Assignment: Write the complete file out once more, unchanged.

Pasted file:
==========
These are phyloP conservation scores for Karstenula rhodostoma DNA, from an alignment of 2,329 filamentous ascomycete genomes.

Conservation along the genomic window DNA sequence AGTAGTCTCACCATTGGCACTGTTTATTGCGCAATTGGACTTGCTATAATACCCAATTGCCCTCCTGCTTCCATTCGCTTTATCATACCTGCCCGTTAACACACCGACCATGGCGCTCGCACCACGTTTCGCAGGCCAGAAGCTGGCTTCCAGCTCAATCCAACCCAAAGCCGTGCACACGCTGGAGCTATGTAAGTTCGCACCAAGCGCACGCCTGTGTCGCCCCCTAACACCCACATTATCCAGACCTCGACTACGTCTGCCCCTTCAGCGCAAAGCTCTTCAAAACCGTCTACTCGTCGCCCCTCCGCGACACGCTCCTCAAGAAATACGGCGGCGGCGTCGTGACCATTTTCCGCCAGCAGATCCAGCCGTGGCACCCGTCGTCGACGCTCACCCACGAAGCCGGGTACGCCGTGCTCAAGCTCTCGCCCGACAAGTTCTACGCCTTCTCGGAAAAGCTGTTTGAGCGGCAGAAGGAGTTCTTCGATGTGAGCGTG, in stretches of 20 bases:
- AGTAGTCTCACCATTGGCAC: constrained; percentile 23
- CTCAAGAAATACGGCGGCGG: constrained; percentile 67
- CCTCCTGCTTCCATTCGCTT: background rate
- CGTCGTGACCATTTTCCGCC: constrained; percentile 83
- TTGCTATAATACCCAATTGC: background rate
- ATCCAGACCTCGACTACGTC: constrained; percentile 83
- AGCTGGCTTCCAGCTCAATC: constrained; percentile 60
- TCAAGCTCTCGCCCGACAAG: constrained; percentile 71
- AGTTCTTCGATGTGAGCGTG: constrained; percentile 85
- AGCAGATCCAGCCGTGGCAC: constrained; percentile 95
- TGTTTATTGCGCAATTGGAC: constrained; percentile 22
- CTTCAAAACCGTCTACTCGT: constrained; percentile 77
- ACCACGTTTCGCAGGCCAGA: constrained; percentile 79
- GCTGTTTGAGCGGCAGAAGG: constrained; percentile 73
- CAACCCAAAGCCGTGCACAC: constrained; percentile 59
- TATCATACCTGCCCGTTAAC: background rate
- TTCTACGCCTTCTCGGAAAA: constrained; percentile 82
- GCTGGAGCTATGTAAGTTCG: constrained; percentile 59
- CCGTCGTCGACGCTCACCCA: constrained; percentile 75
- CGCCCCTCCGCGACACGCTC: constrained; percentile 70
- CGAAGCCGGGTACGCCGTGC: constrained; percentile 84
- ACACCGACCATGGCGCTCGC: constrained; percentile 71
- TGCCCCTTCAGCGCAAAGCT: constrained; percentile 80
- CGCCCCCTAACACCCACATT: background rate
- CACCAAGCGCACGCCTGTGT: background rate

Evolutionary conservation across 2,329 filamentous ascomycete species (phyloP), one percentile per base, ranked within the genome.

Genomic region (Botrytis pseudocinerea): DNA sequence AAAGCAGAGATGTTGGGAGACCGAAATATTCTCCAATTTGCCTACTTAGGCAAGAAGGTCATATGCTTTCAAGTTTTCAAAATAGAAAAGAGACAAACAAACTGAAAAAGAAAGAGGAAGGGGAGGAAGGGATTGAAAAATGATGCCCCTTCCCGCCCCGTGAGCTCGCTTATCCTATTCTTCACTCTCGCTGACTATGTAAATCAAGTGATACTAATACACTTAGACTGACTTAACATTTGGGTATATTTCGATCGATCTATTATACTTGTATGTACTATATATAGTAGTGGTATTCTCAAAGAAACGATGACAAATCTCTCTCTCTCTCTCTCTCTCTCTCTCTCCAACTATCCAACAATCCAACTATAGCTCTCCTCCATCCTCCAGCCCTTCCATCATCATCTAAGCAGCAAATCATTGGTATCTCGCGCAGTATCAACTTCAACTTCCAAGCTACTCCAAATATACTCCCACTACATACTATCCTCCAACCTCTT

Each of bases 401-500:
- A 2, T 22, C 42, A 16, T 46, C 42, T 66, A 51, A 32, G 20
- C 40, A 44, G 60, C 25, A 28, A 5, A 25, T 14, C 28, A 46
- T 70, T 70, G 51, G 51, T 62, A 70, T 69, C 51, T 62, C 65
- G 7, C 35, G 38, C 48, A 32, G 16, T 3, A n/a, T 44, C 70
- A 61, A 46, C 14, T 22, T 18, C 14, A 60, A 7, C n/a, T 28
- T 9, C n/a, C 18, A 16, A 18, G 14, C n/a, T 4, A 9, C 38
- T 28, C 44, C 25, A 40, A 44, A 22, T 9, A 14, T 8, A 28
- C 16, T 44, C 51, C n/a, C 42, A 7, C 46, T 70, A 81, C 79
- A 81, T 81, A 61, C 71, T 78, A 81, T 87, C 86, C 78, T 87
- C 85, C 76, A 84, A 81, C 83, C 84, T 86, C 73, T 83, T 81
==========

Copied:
These are phyloP conservation scores for Karstenula rhodostoma DNA, from an alignment of 2,329 filamentous ascomycete genomes.

Conservation along the genomic window DNA sequence AGTAGTCTCACCATTGGCACTGTTTATTGCGCAATTGGACTTGCTATAATACCCAATTGCCCTCCTGCTTCCATTCGCTTTATCATACCTGCCCGTTAACACACCGACCATGGCGCTCGCACCACGTTTCGCAGGCCAGAAGCTGGCTTCCAGCTCAATCCAACCCAAAGCCGTGCACACGCTGGAGCTATGTAAGTTCGCACCAAGCGCACGCCTGTGTCGCCCCCTAACACCCACATTATCCAGACCTCGACTACGTCTGCCCCTTCAGCGCAAAGCTCTTCAAAACCGTCTACTCGTCGCCCCTCCGCGACACGCTCCTCAAGAAATACGGCGGCGGCGTCGTGACCATTTTCCGCCAGCAGATCCAGCCGTGGCACCCGTCGTCGACGCTCACCCACGAAGCCGGGTACGCCGTGCTCAAGCTCTCGCCCGACAAGTTCTACGCCTTCTCGGAAAAGCTGTTTGAGCGGCAGAAGGAGTTCTTCGATGTGAGCGTG, in stretches of 20 bases:
- AGTAGTCTCACCATTGGCAC: constrained; percentile 23
- CTCAAGAAATACGGCGGCGG: constrained; percentile 67
- CCTCCTGCTTCCATTCGCTT: background rate
- CGTCGTGACCATTTTCCGCC: constrained; percentile 83
- TTGCTATAATACCCAATTGC: background rate
- ATCCAGACCTCGACTACGTC: constrained; percentile 83
- AGCTGGCTTCCAGCTCAATC: constrained; percentile 60
- TCAAGCTCTCGCCCGACAAG: constrained; percentile 71
- AGTTCTTCGATGTGAGCGTG: constrained; percentile 85
- AGCAGATCCAGCCGTGGCAC: constrained; percentile 95
- TGTTTATTGCGCAATTGGAC: constrained; percentile 22
- CTTCAAAACCGTCTACTCGT: constrained; percentile 77
- ACCACGTTTCGCAGGCCAGA: constrained; percentile 79
- GCTGTTTGAGCGGCAGAAGG: constrained; percentile 73
- CAACCCAAAGCCGTGCACAC: constrained; percentile 59
- TATCATACCTGCCCGTTAAC: background rate
- TTCTACGCCTTCTCGGAAAA: constrained; percentile 82
- GCTGGAGCTATGTAAGTTCG: constrained; percentile 59
- CCGTCGTCGACGCTCACCCA: constrained; percentile 75
- CGCCCCTCCGCGACACGCTC: constrained; percentile 70
- CGAAGCCGGGTACGCCGTGC: constrained; percentile 84
- ACACCGACCATGGCGCTCGC: constrained; percentile 71
- TGCCCCTTCAGCGCAAAGCT: constrained; percentile 80
- CGCCCCCTAACACCCACATT: background rate
- CACCAAGCGCACGCCTGTGT: background rate

Evolutionary conservation across 2,329 filamentous ascomycete species (phyloP), one percentile per base, ranked within the genome.

Genomic region (Botrytis pseudocinerea): DNA sequence AAAGCAGAGATGTTGGGAGACCGAAATATTCTCCAATTTGCCTACTTAGGCAAGAAGGTCATATGCTTTCAAGTTTTCAAAATAGAAAAGAGACAAACAAACTGAAAAAGAAAGAGGAAGGGGAGGAAGGGATTGAAAAATGATGCCCCTTCCCGCCCCGTGAGCTCGCTTATCCTATTCTTCACTCTCGCTGACTATGTAAATCAAGTGATACTAATACACTTAGACTGACTTAACATTTGGGTATATTTCGATCGATCTATTATACTTGTATGTACTATATATAGTAGTGGTATTCTCAAAGAAACGATGACAAATCTCTCTCTCTCTCTCTCTCTCTCTCTCTCCAACTATCCAACAATCCAACTATAGCTCTCCTCCATCCTCCAGCCCTTCCATCATCATCTAAGCAGCAAATCATTGGTATCTCGCGCAGTATCAACTTCAACTTCCAAGCTACTCCAAATATACTCCCACTACATACTATCCTCCAACCTCTT

Each of bases 401-500:
- A 2, T 22, C 42, A 16, T 46, C 42, T 66, A 51, A 32, G 20
- C 40, A 44, G 60, C 25, A 28, A 5, A 25, T 14, C 28, A 46
- T 70, T 70, G 51, G 51, T 62, A 70, T 69, C 51, T 62, C 65
- G 7, C 35, G 38, C 48, A 32, G 16, T 3, A n/a, T 44, C 70
- A 61, A 46, C 14, T 22, T 18, C 14, A 60, A 7, C n/a, T 28
- T 9, C n/a, C 18, A 16, A 18, G 14, C n/a, T 4, A 9, C 38
- T 28, C 44, C 25, A 40, A 44, A 22, T 9, A 14, T 8, A 28
- C 16, T 44, C 51, C n/a, C 42, A 7, C 46, T 70, A 81, C 79
- A 81, T 81, A 61, C 71, T 78, A 81, T 87, C 86, C 78, T 87
- C 85, C 76, A 84, A 81, C 83, C 84, T 86, C 73, T 83, T 81